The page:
As David begins to sift through his pile of synthetic stones, he explains that they are neat to have, and he has even given some away over the years.


“Just don’t pay real money for them!” he muses.


While he doesn’t regret paying a few dollars for his synthetic ruby and moissanite gems, he cannot stress enough that these stones have no place in fine jewellery. 


“These all cost me about $200 USD,” he laughs, “and I bought them just to make this video.”

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When it first appeared in the jewellery world, synthetic moissanite was selling for thousands of dollars per carat.


When David began getting calls from clients looking to buy moissanite gems, or custom jewellery featuring moissanite, he started making sure that what they were actually looking for was the synthetic version of the stone rather than the very rare natural gemstone.


“I never actually bought a single stone of moissanite before super recently,” he says. “I don’t like synthetics, I don’t do synthetics. I don’t believe that synthetics and man-made and imitation gems have any place in fine jewellery.”


David reiterates that synthetics simply have no real value over the long-term.


“In my experience, the only way that the price of gemstones goes–with a couple of dips and exceptions–gem prices go up and synthetic fake gem prices go down.”


“I’m sure I’m going to get a lot of heck for this,” he muses, “but I don’t really care.”


Basically, he reiterates, synthetics are useless for his purposes. When manufacturers or sellers reach out to him, he always expresses this opinion to them very clearly as he stresses that he does not want their product.


Oddly, one salesperson responded to his comments by asking David if he doesn’t like making money! The salesperson went on to explain that some people actually want synthetic gemstones, and then asked David, “Don’t you want to make money off of those customers?”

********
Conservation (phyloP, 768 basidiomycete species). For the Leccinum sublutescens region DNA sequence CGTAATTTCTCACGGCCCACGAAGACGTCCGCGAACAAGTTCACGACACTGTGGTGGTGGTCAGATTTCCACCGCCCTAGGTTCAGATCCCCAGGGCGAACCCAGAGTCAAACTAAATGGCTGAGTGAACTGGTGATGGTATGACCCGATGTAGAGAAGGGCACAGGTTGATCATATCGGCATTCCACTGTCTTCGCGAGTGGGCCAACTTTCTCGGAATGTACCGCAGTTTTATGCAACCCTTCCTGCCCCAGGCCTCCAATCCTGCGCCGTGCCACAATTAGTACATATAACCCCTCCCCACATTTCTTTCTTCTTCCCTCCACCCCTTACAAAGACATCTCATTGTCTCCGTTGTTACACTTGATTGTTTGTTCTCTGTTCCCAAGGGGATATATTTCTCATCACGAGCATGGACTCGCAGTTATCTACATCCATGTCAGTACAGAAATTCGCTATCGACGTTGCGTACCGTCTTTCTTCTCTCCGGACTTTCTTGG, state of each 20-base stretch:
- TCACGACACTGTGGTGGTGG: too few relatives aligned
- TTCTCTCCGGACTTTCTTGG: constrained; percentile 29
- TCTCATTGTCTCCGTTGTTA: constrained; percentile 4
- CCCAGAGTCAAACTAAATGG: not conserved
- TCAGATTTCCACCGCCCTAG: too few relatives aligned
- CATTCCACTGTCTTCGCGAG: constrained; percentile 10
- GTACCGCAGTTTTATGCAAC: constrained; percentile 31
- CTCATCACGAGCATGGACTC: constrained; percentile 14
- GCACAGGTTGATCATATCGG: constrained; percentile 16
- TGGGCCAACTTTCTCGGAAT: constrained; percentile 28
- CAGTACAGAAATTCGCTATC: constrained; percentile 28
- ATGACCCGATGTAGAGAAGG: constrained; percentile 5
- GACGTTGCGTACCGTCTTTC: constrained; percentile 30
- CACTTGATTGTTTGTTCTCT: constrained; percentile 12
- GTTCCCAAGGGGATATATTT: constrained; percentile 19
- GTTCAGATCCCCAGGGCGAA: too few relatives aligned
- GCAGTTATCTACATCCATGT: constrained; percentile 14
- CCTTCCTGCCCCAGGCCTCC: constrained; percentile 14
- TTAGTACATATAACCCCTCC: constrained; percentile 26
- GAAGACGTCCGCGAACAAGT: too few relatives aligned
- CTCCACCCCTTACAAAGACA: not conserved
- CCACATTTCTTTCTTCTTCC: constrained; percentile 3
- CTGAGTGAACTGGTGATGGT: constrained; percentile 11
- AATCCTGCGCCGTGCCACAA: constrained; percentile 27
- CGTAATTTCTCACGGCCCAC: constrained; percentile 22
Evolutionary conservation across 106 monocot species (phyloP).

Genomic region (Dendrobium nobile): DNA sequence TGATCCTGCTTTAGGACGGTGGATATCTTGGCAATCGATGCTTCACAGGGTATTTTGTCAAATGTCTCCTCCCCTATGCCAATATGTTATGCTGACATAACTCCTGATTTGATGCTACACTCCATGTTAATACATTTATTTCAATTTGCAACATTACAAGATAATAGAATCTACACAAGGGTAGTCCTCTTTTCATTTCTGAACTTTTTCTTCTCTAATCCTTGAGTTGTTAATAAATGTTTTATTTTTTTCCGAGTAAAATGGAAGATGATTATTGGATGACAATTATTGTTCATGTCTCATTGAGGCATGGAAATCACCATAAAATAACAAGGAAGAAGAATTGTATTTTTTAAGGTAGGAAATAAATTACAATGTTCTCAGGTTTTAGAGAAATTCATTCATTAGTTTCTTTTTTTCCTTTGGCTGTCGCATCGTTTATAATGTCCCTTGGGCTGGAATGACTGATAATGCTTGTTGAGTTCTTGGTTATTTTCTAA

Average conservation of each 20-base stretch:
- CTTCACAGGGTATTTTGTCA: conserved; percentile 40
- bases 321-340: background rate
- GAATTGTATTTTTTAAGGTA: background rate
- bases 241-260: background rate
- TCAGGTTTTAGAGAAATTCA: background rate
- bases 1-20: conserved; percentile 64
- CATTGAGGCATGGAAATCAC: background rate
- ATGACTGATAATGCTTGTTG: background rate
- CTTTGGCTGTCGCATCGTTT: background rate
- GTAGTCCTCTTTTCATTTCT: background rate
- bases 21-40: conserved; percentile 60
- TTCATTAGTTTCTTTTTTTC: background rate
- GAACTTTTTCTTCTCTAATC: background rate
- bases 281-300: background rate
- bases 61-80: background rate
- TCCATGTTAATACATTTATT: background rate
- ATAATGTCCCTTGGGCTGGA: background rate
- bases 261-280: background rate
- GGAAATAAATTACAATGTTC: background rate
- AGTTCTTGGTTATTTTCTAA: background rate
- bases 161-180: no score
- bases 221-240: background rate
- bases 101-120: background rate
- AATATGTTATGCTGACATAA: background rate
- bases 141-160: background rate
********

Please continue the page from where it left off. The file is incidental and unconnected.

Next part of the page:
“The answer’s kind of no,” David laughs. “I don’t.”


The salesperson then touted the lack of risk and reiterated the seemingly easy deal where David could take any stones he wanted and would only have to pay for the ones he sold.


David said to the salesperson, “Look, those customers aren’t really going to come back, and in 5 years, what can they say?”


The customer might come back and say that they’d like to upgrade from a 2-carat synthetic diamond to a 3-carat natural diamond. The trouble is, there is no comparison and therefore no equivalent trade-in value for such a transaction. The value of the synthetic diamond will just continue to decrease in value, and combined with the time and effort involved in the sale and design of the piece, it is simply not worth it for David or his valued clients.


David will always stand firm and say that synthetics have no place in fine jewellery–especially the high-quality custom jewellery that discerning customers have come to expect from Skyjems–but he stresses again that their industrial applications are truly amazing as he laughs at the thought of how wonderful it would be to one day have a mobile phone with a synthetic diamond screen, so that it could last him for more than a couple of years without cracking the screen.


Humans are just brilliant for coming up with synthetics, he stresses, but he will continue to say it again and again: they simply have no place in fine jewellery.

Watch David's take on synthetic gemstones below: